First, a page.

Is Tyson Foods a Cash King?
As an investor, it pays to follow the cash. If you figure out how a company moves its money, you might eventually find some of that cash flowing into your pockets.
In this series, we'll highlight four companies in an industry, and compare their "cash king margins" over time, trying to determine which has the greatest likelihood of putting cash back in your pocket. After all, a company can pay dividends and buy back stock only after it's actually received cash -- not just when it books those accounting figments known as "profits."
Today, let's look at Tyson Foods (NYS: TSN) and three of its peers.
The cash king margin
Looking at a company's cash flow statement can help you determine whether its free cash flow actually backs up its reported profit. Companies that can create 10% or more free cash flow from their revenue can be powerful compounding machines for your portfolio. A sustained high cash king margin can be a good predictor of long-term stock returns.
To find the cash king margin, divide the free cash flow from the cash flow statement by sales:
Cash king margin = Free cash flow / sales
Let's take McDonald's as an example. In the four quarters ending in June, the restaurateur generated $6.87 billion in operating cash flow. It invested about $2.44 billion in property, plant, and equipment. To calculate free cash flow, subtract McDonald's investment ($2.44 billion) from its operating cash flow ($6.87 billion). That leaves us with $4.43 billion in free cash flow, which the company can save for future expenditures or distribute to shareholders.
Taking McDonald's sales of $25.5 billion over the same period, we can figure that the company has a cash king margin of about 17% -- a nice high number. In other words, for every dollar of sales, McDonald's produces $0.17 in free cash.
Ideally, we'd like to see the cash king margin top 10%. The best blue chips can notch numbers greater than 20%, making them true cash dynamos. But some businesses, including many types of retailing, just can't sustain such margins.
We're also looking for companies that can consistently increase their margins over time, which indicates that their competitive position is improving. Erratic swings in margins could signal a deteriorating business, or perhaps some financial skullduggery; you'll have to dig deeper to discover the reason.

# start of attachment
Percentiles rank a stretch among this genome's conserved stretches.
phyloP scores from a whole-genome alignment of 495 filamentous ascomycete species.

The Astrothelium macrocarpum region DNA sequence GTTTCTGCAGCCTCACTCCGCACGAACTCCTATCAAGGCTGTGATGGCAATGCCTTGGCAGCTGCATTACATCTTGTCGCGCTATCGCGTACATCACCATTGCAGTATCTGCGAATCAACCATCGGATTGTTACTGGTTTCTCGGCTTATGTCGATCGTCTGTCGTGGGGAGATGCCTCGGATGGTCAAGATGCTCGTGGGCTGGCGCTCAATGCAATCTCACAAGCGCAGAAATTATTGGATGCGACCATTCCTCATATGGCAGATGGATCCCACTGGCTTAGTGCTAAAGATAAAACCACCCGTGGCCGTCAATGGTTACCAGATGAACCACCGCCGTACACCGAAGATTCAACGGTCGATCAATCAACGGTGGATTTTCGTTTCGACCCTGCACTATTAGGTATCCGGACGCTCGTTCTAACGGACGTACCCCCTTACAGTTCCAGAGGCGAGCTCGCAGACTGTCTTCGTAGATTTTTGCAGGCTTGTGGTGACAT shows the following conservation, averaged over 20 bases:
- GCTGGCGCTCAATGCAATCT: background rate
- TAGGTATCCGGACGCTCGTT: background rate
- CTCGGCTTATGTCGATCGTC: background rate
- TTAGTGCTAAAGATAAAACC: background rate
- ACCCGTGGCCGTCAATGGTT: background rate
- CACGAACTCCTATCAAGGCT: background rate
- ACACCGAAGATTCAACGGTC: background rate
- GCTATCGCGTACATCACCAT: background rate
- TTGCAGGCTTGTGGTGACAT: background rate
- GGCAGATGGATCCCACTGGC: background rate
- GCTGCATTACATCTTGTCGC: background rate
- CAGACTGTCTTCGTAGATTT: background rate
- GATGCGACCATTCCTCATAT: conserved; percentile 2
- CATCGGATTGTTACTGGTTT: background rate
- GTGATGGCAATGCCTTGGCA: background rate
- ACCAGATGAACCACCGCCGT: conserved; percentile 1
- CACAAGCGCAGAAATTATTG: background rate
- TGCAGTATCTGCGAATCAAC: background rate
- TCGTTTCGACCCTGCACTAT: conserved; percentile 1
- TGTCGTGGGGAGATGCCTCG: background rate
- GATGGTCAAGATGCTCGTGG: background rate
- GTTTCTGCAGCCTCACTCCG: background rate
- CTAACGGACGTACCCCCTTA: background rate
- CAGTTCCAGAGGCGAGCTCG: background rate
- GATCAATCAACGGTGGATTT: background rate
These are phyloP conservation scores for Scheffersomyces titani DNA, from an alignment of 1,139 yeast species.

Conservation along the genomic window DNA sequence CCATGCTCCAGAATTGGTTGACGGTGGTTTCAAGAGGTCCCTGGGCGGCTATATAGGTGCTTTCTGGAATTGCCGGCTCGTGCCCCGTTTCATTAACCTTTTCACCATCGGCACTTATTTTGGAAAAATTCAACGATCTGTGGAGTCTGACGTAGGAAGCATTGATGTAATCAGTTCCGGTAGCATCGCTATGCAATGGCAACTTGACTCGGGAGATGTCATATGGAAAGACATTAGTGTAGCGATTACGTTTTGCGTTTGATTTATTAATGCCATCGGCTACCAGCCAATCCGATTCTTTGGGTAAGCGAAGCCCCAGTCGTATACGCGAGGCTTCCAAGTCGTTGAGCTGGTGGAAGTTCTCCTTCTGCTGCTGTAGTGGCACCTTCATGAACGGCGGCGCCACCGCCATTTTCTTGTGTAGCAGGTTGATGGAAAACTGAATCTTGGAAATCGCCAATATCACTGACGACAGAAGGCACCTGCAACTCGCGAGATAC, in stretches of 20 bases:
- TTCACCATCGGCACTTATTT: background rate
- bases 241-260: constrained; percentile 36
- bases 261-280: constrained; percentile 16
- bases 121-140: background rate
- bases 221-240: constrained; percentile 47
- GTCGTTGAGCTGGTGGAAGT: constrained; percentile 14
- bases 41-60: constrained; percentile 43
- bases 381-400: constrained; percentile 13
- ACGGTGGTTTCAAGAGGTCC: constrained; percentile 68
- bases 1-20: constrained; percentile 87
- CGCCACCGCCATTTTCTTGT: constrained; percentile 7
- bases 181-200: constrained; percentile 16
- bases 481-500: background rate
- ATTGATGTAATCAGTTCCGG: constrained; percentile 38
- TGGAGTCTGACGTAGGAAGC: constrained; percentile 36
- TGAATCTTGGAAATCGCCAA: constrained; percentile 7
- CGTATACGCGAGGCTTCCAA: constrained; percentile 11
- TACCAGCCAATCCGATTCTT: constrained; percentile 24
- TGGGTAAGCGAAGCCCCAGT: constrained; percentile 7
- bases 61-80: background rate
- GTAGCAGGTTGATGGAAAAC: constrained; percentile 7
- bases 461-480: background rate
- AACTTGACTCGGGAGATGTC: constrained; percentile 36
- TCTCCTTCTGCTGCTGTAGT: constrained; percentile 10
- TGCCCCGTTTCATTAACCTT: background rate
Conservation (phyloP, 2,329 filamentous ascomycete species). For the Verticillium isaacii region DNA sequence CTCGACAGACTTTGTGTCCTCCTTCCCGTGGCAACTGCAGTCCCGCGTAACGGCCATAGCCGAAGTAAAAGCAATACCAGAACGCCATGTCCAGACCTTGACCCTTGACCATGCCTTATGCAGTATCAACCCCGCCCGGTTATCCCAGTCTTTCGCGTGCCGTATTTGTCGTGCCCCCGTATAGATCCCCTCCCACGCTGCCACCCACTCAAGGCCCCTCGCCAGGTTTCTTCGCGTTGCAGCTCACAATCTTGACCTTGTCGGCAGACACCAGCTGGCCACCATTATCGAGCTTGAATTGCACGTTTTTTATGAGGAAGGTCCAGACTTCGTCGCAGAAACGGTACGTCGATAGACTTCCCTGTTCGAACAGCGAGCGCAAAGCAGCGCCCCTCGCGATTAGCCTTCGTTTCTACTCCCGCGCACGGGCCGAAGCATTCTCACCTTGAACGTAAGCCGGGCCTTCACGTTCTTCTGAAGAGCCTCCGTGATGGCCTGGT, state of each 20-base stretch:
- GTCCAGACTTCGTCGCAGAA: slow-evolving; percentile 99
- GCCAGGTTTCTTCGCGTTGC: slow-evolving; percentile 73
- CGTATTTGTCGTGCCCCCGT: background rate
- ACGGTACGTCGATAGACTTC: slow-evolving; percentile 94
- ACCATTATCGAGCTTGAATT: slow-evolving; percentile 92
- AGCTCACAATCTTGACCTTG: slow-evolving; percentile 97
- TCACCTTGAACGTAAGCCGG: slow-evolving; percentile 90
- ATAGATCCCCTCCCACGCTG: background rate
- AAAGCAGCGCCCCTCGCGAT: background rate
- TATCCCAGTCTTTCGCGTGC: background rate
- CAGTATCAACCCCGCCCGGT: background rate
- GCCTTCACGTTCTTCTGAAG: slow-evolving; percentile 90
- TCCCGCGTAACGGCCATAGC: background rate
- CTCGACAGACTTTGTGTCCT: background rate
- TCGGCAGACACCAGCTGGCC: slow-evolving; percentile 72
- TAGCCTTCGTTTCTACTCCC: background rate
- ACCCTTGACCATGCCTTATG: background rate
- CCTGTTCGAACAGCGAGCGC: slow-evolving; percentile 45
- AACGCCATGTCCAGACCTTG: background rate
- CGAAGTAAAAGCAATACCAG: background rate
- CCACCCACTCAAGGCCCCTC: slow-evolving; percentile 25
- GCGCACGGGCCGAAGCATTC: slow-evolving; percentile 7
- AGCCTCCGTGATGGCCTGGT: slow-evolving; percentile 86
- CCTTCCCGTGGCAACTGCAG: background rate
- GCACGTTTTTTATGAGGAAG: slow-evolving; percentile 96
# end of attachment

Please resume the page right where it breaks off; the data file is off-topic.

Here are the cash king margins for four industry peers over a few periods.
Source: Capital IQ, a division of Standard & Poor's.
None of these companies meets our 10% threshold for attractiveness, and you can see the thin (and sometimes negative) cash margins in this tough sector. Hormel Foods (NYS: HRL) has the highest cash king margins, at 4.6%. While Hormel's margins have fluctuated a great deal over the five-year period, they are currently higher than they were five years ago. Smithfield Foods (NYS: SFD) and Tyson Foods both have margins in the 1% range. Tyson's margins have doubled from five years ago, and Smithfield's margins have grown even more. Sanderson Farms (NAS: SAFM) has margins in the low negative numbers, and are even lower than they were five years ago. That consistent cash burn could be worrisome.
Tyson has been facing a tough economic climate in the meat commodities businesses. Increases in feed and increases in the cost of raising animals are eating into Tyson's profit margins. In addition, the oversupply of chicken has pressured Tyson and its competitors to lower prices. While the industry as a whole could address these issues by cutting back on prices, individual businesses in this sector are reluctant to do so out of fear of losing market share. However, while things are still looking rough in the U.S., American meat companies have the opportunity to extend their sales in Japan, whose local meat supply was crushed by recent disasters there.
The cash king margin can help you find highly profitable businesses, but it should only be the start of your search. The ratio does have its limits, especially for fast-growing small businesses. Many such companies reinvest all of their cash flow into growing the business, leaving them little or no free cash -- but that doesn't necessarily make them poor investments. Conversely, the formula works better for slower-growing blue chips. You'll need to look closer to determine exactly how a company is using its cash.
Still, if you can cut through the earnings headlines to follow the cash instead, you might be on the path toward seriously great investments.
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At the time this article was published Jim Royal owns shares of McDonald's. Motley Fool newsletter services have recommended buying shares of McDonald's. The Motley Fool has a disclosure policy. We Fools may not all hold the same opinions, but we all believe that considering a diverse range of insights makes us better investors. Try any of our Foolish newsletter services free for 30 days.
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